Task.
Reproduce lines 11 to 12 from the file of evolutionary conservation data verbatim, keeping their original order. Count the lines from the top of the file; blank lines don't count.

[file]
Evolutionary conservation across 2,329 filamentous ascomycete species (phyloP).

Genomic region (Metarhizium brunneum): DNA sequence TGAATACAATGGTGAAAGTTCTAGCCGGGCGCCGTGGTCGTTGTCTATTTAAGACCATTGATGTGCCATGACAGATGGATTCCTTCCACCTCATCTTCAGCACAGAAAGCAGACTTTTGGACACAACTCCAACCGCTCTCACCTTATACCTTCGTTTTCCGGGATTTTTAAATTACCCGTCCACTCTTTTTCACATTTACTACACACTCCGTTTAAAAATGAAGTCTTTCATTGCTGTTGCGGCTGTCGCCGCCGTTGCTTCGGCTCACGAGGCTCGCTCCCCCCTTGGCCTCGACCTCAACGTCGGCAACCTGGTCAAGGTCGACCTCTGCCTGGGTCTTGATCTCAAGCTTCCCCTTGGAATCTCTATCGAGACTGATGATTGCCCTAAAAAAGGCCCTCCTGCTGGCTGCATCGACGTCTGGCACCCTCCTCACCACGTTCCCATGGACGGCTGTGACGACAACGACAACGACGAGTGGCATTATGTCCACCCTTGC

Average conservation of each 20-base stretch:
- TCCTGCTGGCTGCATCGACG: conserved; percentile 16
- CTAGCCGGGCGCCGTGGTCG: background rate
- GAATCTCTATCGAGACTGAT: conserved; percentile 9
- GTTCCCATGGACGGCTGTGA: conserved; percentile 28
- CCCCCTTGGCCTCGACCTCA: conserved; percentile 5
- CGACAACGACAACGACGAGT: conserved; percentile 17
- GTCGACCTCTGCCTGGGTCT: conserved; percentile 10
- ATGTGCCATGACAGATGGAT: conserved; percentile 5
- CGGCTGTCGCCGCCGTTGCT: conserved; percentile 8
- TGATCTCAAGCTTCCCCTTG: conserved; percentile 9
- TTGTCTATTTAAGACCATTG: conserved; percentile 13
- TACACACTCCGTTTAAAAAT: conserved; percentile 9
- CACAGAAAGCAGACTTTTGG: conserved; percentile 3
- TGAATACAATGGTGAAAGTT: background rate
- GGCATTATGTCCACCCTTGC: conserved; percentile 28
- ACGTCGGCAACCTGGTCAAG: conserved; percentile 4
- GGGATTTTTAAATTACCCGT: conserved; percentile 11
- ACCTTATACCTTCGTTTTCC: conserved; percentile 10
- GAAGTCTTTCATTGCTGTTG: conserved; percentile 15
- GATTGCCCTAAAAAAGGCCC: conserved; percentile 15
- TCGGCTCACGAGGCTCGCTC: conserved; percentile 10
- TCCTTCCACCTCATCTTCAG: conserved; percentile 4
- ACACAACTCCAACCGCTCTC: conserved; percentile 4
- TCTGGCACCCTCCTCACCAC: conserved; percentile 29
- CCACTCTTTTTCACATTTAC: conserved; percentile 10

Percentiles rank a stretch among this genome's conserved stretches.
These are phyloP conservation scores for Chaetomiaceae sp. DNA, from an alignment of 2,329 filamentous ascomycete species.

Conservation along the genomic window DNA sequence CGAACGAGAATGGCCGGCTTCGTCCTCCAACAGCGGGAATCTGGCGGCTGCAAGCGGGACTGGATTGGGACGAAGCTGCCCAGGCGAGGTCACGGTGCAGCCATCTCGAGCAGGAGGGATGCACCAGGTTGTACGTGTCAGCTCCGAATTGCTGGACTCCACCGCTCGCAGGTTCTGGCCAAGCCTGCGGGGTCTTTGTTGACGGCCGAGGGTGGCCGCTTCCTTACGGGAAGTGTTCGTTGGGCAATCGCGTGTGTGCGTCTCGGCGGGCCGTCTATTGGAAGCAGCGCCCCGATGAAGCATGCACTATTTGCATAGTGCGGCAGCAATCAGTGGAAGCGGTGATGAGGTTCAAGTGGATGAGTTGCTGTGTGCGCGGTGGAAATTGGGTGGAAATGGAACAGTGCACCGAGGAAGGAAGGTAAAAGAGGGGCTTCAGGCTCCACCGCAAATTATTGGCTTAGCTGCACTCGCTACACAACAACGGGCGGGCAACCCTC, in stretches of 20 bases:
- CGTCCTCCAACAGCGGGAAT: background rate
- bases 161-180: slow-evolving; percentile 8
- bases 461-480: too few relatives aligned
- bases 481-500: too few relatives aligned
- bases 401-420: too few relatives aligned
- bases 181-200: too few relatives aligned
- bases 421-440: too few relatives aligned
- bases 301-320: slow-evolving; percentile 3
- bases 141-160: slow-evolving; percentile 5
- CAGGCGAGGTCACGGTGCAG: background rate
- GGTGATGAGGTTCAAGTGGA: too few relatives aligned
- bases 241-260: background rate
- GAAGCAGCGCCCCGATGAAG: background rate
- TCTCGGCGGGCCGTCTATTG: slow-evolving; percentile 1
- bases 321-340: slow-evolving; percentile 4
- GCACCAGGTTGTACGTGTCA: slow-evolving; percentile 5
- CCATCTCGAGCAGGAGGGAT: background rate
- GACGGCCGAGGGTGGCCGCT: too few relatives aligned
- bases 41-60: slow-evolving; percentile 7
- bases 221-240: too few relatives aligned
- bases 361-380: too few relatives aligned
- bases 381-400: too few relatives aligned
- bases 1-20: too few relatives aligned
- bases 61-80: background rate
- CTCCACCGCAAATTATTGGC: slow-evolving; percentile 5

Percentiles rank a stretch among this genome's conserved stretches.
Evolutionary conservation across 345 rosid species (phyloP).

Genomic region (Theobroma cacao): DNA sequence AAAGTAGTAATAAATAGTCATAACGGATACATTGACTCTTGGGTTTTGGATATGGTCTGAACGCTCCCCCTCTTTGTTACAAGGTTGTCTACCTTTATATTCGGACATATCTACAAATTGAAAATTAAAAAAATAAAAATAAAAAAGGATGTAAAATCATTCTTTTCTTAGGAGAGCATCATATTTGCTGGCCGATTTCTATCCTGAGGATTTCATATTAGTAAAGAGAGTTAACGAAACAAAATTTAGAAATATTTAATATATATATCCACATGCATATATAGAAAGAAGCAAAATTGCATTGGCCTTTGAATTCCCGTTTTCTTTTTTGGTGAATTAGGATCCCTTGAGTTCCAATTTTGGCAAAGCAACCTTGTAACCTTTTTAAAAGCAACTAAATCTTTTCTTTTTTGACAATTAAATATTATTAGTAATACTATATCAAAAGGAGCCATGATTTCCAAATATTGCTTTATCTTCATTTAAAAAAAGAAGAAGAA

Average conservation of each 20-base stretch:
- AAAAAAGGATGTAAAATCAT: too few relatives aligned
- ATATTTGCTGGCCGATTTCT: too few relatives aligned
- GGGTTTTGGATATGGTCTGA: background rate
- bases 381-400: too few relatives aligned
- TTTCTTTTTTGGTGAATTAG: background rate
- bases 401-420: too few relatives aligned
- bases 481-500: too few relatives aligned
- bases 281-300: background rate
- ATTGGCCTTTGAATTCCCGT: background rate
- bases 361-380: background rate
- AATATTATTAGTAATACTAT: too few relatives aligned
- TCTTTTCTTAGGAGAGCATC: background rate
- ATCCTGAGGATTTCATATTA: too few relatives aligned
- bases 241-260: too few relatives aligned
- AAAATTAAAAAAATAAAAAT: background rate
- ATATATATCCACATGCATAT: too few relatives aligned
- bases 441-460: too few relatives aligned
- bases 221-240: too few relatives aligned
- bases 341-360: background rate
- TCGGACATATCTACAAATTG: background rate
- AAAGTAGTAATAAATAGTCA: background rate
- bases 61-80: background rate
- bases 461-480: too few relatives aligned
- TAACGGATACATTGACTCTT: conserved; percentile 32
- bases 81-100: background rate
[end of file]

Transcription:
- ATGTGCCATGACAGATGGAT: conserved; percentile 5
- CGGCTGTCGCCGCCGTTGCT: conserved; percentile 8